Personal data has however been released about bidders in other parts of the free school process. In December 2011, the letter sent to a group who applied to run free school promotional services was released with a visible name and address of the applicant. The group did not secure the bid, with the business instead going to New Schools Network – a former employer of Mr Gove’s special advisor, Dominic Cummings. The DfE did not, however, feel it necessary to protect the rejected applicants in this process.
Going forwards the DfE have committed to proactively releasing the decision letters and application forms of all successful schools. They will not be releasing documents for schools not successful in their application.
A spokesperson said: “We do not feel it is appropriate to release unsuccessful applications. Groups behind those proposals have not received public money, they may be developing future proposals, or may no longer be involved in the programme.”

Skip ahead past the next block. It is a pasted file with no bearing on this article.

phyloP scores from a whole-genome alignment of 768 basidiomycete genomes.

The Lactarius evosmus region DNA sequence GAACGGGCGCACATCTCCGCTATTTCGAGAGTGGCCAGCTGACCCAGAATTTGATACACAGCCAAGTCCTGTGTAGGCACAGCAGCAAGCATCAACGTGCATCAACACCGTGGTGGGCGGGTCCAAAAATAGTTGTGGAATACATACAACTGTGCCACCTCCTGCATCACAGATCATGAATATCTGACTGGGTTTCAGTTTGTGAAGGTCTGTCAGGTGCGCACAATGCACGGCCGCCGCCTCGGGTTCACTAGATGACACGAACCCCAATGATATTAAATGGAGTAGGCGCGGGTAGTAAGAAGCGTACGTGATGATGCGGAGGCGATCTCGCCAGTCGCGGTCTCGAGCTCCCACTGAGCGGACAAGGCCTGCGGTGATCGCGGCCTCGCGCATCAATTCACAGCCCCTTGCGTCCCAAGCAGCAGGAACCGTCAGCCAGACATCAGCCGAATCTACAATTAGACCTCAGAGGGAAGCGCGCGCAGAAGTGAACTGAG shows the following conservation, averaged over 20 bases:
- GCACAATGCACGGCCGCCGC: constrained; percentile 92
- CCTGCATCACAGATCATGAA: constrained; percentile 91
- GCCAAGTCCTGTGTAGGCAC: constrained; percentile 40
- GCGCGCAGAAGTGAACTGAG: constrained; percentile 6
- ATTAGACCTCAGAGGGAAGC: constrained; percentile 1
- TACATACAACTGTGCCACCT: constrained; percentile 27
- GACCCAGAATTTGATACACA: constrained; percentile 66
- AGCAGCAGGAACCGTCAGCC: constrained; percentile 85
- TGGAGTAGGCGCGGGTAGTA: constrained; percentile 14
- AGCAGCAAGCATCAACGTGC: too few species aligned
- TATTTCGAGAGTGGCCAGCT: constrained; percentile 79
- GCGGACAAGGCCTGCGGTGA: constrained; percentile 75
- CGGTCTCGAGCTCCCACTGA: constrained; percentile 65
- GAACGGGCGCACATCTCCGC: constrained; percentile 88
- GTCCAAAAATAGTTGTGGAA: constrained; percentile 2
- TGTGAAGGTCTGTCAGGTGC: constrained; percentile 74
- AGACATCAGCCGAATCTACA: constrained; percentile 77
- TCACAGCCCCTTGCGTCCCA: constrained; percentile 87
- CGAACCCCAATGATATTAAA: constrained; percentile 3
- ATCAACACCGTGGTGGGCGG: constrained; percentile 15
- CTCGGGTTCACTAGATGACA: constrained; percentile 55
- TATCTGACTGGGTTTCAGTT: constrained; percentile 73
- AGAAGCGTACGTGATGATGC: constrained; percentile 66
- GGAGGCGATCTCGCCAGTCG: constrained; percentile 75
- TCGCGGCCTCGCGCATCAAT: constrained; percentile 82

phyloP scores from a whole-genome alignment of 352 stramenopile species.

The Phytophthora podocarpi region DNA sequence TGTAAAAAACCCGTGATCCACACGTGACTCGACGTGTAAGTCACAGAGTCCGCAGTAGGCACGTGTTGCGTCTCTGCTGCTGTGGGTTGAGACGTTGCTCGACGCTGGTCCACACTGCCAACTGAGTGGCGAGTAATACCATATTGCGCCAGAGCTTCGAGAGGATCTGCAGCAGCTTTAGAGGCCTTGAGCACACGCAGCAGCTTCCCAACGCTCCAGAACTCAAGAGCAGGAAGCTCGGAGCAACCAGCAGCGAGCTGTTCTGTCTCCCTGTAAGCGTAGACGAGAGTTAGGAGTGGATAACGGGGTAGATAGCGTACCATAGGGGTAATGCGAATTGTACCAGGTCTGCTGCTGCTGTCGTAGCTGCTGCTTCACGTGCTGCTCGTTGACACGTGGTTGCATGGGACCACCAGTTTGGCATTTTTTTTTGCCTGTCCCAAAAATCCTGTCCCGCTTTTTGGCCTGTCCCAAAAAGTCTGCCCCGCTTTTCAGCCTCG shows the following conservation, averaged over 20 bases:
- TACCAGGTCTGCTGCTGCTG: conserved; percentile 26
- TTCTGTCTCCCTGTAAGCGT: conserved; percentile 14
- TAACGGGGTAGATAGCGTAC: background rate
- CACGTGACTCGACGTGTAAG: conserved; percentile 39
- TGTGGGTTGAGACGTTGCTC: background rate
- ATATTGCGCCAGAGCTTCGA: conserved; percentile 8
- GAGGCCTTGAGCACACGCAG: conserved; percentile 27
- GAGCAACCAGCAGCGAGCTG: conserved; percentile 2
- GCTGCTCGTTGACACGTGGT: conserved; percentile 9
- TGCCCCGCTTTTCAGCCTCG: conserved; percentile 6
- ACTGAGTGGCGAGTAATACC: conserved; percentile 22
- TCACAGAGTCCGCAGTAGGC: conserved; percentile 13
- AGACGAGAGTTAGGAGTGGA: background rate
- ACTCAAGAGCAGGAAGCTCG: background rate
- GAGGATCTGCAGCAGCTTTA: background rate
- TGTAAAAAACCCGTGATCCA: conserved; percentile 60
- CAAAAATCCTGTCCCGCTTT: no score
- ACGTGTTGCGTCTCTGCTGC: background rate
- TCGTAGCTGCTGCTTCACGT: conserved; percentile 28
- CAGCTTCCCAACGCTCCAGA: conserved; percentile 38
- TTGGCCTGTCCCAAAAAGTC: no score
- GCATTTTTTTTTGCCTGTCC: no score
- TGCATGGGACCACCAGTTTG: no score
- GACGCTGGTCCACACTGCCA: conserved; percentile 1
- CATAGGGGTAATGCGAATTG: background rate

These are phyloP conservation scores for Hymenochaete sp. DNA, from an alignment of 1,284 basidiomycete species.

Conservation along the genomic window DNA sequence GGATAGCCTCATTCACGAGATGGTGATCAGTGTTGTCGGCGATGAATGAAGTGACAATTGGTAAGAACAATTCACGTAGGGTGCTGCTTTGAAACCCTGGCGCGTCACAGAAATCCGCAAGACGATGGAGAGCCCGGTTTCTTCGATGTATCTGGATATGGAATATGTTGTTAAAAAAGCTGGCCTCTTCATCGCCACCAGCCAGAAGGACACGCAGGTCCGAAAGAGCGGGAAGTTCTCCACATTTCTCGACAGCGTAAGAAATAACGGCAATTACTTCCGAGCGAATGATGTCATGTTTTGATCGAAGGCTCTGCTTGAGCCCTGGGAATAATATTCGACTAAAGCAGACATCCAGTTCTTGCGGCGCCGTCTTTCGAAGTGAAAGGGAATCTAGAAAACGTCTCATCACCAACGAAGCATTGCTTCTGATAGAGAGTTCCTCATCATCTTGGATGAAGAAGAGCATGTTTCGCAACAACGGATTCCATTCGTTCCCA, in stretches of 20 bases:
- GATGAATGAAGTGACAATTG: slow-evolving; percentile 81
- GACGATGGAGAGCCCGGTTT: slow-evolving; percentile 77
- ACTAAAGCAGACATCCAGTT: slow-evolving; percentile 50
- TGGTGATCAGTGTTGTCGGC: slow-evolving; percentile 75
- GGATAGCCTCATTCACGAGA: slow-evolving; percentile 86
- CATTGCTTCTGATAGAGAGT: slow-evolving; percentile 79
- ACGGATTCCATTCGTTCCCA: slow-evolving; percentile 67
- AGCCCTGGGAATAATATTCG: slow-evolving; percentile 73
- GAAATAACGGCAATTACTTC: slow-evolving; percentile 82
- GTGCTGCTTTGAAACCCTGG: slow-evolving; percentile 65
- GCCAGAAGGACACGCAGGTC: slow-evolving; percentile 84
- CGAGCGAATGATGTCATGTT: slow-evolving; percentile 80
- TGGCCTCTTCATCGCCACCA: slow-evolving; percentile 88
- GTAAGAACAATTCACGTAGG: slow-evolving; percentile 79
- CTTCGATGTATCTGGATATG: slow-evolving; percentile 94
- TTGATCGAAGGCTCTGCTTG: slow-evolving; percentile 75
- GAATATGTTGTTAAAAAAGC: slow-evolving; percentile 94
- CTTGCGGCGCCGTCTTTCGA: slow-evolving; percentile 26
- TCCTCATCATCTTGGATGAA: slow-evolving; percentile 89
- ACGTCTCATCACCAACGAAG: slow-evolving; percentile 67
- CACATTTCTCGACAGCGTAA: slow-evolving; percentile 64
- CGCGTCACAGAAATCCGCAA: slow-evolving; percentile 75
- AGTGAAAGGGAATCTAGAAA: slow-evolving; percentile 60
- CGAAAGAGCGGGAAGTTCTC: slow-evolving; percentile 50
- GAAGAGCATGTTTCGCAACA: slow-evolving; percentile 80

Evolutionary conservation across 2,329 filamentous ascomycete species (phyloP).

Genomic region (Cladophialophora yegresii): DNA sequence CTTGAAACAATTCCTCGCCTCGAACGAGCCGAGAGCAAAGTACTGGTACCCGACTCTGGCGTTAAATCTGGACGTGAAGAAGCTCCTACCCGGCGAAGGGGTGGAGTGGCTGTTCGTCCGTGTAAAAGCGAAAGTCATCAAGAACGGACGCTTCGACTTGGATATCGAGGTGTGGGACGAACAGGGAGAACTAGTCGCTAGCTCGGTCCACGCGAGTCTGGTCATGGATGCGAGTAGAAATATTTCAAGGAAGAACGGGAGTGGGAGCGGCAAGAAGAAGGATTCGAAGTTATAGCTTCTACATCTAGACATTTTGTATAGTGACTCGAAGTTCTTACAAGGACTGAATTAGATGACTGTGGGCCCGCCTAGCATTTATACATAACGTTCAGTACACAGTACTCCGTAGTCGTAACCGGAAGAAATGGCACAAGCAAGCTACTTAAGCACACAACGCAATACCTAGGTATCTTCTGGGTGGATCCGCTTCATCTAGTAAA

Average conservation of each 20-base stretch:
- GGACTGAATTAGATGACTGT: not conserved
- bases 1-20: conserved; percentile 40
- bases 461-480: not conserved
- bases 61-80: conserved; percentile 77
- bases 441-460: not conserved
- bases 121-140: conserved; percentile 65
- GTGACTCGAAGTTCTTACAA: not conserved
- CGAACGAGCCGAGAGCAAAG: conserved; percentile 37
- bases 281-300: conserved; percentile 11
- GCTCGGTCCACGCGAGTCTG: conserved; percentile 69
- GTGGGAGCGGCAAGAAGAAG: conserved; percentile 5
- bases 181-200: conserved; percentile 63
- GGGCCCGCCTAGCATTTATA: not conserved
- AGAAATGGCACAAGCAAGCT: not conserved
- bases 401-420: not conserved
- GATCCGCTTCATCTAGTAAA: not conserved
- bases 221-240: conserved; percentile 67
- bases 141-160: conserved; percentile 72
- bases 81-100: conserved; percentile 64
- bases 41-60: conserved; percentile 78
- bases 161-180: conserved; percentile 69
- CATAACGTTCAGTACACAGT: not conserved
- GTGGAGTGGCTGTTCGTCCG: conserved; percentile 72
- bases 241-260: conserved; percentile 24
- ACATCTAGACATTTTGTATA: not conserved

Further appeals for the information are currently in process, with an Upper Tier Tribunal due to take place on Thursday, 22 January, 2015 and an Information Commissioner appeal also ongoing.
Chris Cairns lives in Hertfordshire, opposite the site of a proposed free school. For him, knowing who is behind the company and individuals in a project is about understanding what experience people are bringing to a project that will be on his doorstep.
He said information about proposals should be released as a matter of course – because it is in the public interest.
You have to think about the children first
“You want to know on one level who the company and the people operating these schools are and that should be publically available”.
He added: “You want to know what they are bringing to the table in terms of the education side, whether they have experience in the market. You have to think about the children first.
“I think they should publish any applications and then invite comments– like what happens with a planning application. That way we could see if the community would be prepared to support it.”
Martin Campbell, who leads a coalition against free schools in Suffolk, wanted to check the claims made by the free school founders when applying to the government.